Tracie Evans, curator of collections at Sauder Village, said work is progressing on the Sauder Village display of Archbold artifacts and memorabilia.
The village is still taking items for possible display. When enough items are gathered, any excess will be offered to other historic displays in the village of Archbold.
She said Sheri Friesner, at Sauder Village, will take calls from those who might have artifacts they would be willing to loan for display.
Cecily Rohrs said Pam Graf Short, formerly of Archbold, will lead the community worship service, Wednesday night, July 13, at Founder’s Hall.
“Things are falling into place well,” Rohrs said.
Diane Tinsman, Black Swamp Arts Council, said painting is coming along well for the BSAC barn quilts.
Barn quilts are quilt patterns painted on sheets of wood, then mounted on barns throughout the area.
Also, she said, 25 paintings by local writer, architect, and artist C.C. Britsch will be on display at The Blue restaurant.
Included will be photographs of his architecture and information about him.
Krueger told committee members the group had received $750 from the Jan. 19 McBoom! night fundraiser at McDonald’s.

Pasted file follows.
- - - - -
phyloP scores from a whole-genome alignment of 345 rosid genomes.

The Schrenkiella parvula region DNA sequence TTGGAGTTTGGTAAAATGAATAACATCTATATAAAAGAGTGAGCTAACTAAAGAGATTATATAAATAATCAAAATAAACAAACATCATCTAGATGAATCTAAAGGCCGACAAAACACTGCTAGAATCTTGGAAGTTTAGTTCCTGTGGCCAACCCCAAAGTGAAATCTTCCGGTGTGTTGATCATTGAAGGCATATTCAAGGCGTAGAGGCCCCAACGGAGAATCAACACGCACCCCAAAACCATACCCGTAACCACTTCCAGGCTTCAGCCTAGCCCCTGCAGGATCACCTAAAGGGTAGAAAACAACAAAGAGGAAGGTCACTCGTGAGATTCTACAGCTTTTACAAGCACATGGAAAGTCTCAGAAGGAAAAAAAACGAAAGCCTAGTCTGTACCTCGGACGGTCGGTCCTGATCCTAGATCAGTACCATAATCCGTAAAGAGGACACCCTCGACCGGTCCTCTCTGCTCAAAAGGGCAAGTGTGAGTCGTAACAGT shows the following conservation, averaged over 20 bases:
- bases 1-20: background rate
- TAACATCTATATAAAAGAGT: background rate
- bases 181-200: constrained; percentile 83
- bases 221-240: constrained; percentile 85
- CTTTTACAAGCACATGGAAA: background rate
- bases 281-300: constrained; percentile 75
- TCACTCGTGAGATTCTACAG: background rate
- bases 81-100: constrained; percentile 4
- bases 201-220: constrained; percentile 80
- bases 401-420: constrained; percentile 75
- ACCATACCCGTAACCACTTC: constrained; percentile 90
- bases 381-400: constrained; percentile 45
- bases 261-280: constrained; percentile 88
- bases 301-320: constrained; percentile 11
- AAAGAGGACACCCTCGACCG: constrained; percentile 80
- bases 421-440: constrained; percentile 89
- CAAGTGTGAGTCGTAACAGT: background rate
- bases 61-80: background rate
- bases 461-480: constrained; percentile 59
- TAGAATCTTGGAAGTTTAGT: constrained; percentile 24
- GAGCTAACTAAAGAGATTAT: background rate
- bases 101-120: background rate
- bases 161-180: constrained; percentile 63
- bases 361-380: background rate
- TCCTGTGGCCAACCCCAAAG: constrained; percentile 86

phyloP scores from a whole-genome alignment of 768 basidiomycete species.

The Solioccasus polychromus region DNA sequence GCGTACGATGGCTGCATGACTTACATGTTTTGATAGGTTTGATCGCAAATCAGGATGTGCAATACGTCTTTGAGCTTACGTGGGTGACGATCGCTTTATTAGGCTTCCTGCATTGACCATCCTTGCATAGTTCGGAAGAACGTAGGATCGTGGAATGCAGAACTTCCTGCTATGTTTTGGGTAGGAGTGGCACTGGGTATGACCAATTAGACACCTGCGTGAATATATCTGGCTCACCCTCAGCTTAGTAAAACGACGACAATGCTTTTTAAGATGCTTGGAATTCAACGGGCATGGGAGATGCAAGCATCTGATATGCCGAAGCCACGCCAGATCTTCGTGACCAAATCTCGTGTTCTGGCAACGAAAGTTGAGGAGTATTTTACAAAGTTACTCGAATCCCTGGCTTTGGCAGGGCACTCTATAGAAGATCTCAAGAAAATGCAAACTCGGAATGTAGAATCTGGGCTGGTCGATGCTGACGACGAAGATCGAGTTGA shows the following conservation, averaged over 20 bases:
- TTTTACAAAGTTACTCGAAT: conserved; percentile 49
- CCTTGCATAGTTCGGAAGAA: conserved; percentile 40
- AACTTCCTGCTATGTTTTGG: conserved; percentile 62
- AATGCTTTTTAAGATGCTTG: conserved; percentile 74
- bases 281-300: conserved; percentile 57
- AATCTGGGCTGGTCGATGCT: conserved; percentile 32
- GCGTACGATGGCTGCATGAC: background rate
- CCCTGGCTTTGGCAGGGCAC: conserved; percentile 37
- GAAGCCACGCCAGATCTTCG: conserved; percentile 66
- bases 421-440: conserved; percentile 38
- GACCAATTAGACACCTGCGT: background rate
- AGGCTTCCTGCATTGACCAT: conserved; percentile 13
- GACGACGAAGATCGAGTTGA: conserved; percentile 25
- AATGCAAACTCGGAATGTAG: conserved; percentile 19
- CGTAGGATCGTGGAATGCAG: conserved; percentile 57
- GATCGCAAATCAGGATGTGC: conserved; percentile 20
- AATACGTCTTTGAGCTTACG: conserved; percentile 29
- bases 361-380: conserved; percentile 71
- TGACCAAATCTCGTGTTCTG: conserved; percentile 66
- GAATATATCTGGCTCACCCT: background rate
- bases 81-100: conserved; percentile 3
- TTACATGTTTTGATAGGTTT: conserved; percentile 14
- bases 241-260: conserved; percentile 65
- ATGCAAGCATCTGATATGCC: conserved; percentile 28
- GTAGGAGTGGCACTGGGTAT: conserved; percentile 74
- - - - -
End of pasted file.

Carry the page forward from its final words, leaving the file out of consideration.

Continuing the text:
The restaurant owner, Jim Rivello, said profits from the event were not as high as expected.
Committee members discussed ways to increase attendance at the events, including offering things like doughnuts or other treats for businesses or departments within businesses that had the best turnout.
The group also discussed the proposed walking tour of the village.
Information of the tour would be compiled into a booklet, along with information for the barn quilts driving tour. The booklets would then be sold as a keepsake.
Archbold High School students will help design the booklets, which must be to the printer by mid-May so they can be produced and ready by June.
Janet Wyse said she spoke with Kristin Shields about having the middle school– the former high school building– open for tours during the Sesquicentennial.
She also discussed having Archbold students begin writing biographies on some of the village leaders.
The committee has in its possession biographies written by students in the 1940s. Some of the original authors are still around and could be interviewed, as well.
Dale Kern, Archbold Rotary, said the club is planning the parade for Saturday, July 16.
One idea is to have students who have received Rotary Club scholarships wear their college shirts and pass out candy while walking along the route.
This would help promote the Rotary scholarship program.
Following the parade, Krueger said there is a proposal that stores and businesses in the village have open houses after the parade, or both after the parade and on Friday afternoon, July 15, as well.
People in the businesses could talk about the history of that particular business and its building.
Buehrer told the committee the Sesquicentennial website, Archbold150.com, is now online, as is the Sesquicentennial page on the Facebook social media website.
The next meeting is Thursday, March 31, 7 pm, at Wyse Commons.